Having only one method for capturing change creates risks. Using only an informal change process encourages chaos, complicating the review and management-approval processes because of the inability to formally track, organize, and present changes. Having only a formal change history stifles the design team by creating extra work that adds no value during the initial parts of any design stage. A design change process must be established that incorporates, and thoughtfully uses, both informal and formal change history mechanisms. Software tools are available that support both mechanisms.

Version and baseline controls are related to this concept. Version controls permit rapid informal changes to be tracked and captured but not necessarily carried throughout the process once a document or design element becomes more stable. Baseline controls are used to capture the finished results of a formal review process or management approval where final specifications, as part of design outputs, might be the end product. Elements of the design history file and the device master record would normally be subject to version and baseline controls.


Other key factors that should be considered when implementing a design control solution that reflects a good return on investment are:

  • Transition should happen only once if the use of new tools and techniques is being considered. Proven solutions that have robust import and export capabilities as well as a published interface that permits the exchange of information with other commercially available engineering and office automation tools should be chosen. Design control is a quality system issue that engineers must perform in a development setting, not in an office automation setting.
  • Flexibility of a design control solution is key. Change is guaranteed during development. If the tools and techniques being used cannot easily accommodate evolving business needs and quality system processes, downstream costs will be high, perhaps including a second transition. Any solution should be flexible enough to meet a company's changing needs. Investing in flexibility will permit less-costly responses to forces that will most certainly change the way a company does business today (e.g., FDA's inspectional strategy).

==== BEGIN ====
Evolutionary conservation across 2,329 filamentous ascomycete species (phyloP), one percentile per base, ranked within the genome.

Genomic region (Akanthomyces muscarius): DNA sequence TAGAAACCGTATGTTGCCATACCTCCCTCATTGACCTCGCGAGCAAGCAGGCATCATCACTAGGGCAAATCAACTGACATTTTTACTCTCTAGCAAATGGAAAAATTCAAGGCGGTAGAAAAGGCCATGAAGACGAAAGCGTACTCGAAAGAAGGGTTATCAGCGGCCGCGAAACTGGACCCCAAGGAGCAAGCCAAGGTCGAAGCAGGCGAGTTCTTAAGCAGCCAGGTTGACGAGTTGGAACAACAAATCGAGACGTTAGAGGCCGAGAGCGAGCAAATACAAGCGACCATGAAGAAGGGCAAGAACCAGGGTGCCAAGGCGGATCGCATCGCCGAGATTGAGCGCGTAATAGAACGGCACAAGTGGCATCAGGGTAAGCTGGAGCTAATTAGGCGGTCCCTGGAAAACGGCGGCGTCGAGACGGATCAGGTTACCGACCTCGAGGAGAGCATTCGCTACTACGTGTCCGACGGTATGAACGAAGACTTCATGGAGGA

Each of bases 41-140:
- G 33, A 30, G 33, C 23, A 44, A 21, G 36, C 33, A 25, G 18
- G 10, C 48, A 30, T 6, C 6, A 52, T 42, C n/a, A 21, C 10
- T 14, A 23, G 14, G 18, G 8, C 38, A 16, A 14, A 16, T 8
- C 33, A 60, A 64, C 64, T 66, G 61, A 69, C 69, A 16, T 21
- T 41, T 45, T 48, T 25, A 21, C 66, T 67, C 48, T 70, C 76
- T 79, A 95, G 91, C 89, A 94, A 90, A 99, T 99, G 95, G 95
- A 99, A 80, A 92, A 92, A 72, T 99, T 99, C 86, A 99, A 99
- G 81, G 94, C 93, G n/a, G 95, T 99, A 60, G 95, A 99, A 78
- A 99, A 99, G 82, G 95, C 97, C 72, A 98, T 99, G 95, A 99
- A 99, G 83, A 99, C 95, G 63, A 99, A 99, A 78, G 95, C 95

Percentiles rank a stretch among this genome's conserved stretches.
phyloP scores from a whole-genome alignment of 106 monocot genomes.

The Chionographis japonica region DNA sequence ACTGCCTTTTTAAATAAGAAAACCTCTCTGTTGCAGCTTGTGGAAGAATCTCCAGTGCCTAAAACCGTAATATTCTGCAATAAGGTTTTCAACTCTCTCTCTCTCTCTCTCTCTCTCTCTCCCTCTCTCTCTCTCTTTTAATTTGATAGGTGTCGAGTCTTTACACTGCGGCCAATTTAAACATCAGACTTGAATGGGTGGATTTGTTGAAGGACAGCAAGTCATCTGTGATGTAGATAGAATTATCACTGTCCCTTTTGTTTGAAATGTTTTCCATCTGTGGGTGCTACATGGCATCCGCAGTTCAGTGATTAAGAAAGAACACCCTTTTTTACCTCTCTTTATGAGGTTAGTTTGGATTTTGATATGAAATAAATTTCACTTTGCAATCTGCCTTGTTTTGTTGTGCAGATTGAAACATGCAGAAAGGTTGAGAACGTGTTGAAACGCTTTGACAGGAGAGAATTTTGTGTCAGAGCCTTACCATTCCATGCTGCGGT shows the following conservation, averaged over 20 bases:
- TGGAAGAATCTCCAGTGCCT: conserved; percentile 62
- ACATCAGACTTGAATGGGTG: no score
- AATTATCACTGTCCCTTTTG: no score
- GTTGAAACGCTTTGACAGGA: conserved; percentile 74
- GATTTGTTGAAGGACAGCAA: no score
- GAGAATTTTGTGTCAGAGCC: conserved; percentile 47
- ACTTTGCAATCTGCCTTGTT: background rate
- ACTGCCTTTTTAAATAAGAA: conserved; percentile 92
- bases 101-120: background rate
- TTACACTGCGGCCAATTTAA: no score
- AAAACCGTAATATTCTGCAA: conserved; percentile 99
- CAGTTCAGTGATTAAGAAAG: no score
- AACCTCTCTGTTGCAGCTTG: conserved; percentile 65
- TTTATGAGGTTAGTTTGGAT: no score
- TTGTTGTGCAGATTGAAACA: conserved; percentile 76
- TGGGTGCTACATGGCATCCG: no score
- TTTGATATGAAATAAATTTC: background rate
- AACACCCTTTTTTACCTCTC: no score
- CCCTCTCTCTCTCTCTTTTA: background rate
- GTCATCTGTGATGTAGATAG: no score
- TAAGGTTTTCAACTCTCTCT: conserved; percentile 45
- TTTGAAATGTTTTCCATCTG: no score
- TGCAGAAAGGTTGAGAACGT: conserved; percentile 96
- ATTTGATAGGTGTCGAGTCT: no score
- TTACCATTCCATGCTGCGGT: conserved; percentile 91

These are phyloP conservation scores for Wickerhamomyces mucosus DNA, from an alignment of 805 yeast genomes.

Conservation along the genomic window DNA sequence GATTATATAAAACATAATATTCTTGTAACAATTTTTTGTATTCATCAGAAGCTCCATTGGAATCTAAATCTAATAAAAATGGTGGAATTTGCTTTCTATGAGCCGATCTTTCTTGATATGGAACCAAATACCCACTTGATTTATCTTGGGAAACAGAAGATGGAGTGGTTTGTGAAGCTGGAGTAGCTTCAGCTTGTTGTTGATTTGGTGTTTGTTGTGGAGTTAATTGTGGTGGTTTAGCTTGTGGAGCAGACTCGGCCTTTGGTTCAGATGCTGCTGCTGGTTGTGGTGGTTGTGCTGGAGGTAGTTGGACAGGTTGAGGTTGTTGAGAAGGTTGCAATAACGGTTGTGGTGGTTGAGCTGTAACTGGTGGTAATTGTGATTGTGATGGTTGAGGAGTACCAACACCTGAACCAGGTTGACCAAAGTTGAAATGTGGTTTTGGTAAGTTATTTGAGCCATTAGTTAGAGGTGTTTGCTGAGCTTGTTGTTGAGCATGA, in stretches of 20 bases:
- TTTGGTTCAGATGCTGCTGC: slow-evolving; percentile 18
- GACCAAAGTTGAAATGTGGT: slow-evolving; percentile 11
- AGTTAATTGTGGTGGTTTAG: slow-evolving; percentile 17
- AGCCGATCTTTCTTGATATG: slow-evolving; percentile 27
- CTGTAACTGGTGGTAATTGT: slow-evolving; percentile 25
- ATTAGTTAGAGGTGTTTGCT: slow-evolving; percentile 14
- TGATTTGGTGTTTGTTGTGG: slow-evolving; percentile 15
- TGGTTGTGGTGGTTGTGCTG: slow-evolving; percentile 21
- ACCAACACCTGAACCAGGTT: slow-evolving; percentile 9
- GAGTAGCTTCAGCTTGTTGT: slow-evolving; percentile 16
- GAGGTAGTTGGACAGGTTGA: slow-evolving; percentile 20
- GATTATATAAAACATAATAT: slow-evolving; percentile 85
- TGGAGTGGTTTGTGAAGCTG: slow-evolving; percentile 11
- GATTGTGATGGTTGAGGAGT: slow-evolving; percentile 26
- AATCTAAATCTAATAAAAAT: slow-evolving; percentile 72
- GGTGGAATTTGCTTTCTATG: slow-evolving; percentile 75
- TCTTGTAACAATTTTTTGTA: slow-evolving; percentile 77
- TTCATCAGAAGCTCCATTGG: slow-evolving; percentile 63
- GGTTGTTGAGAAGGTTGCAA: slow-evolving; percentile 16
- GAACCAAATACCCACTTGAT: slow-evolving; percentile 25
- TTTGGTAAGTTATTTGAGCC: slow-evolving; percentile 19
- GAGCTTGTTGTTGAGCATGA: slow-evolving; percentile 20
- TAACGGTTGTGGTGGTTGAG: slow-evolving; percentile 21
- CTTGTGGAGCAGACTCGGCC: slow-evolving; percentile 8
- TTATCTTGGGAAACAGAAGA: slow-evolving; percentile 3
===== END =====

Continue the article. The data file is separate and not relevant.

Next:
• Processes must be established before tools and techniques can be used successfully. The goals of each process and how to measure success and continuously improve should be understood. Manufacturers should choose methods and tools that can support the establishment of processes that add value. If processes are overprescribed, they won't be followed.
  • Methods and tools are needed in all but the simplest business settings. Solutions that use electronic records and electronic signatures require investments in the right tools. The question is the value of the investment, not the cost of the tool. No tool is a silver bullet—tools do not replace engineering and management.
  • Industry requirements derived from FDA guidances and final rules also play a key role in design control success. Management responsibility, electronic records and signatures, corrective and preventive actions, guidance for commercial off-the-shelf-software (e.g., a validation test suite for off-the-shelf software), independent software validation, and ISO 9001 certification all enable a company to increase its bottom line. Commercial tools that embrace these concepts and meet these requirements represent sound investments.


Design control and ISO 13485 compliance is a complex issue. Balance and thoughtfulness are required to be successful the first time. Manufacturers can improve their profitability by examining the investment value of any process, method, or tool rather than simply the initial cost. At the same time, ensuring design control requirements are met has the side benefit of doing business wisely within the design phase of a device.


1. Chaos Report, The Standish Group, 1995,

2. Medical Devices Current Good Manufacturing Practices Final Rule, Quality System Regulation, 61 FR:52601—52662.

Brian McCay, PhD, is marketing manager for vertical markets at Quality Systems & Software (Mt. Arlington, NJ).

Copyright ©1998 Medical Device & Diagnostic Industry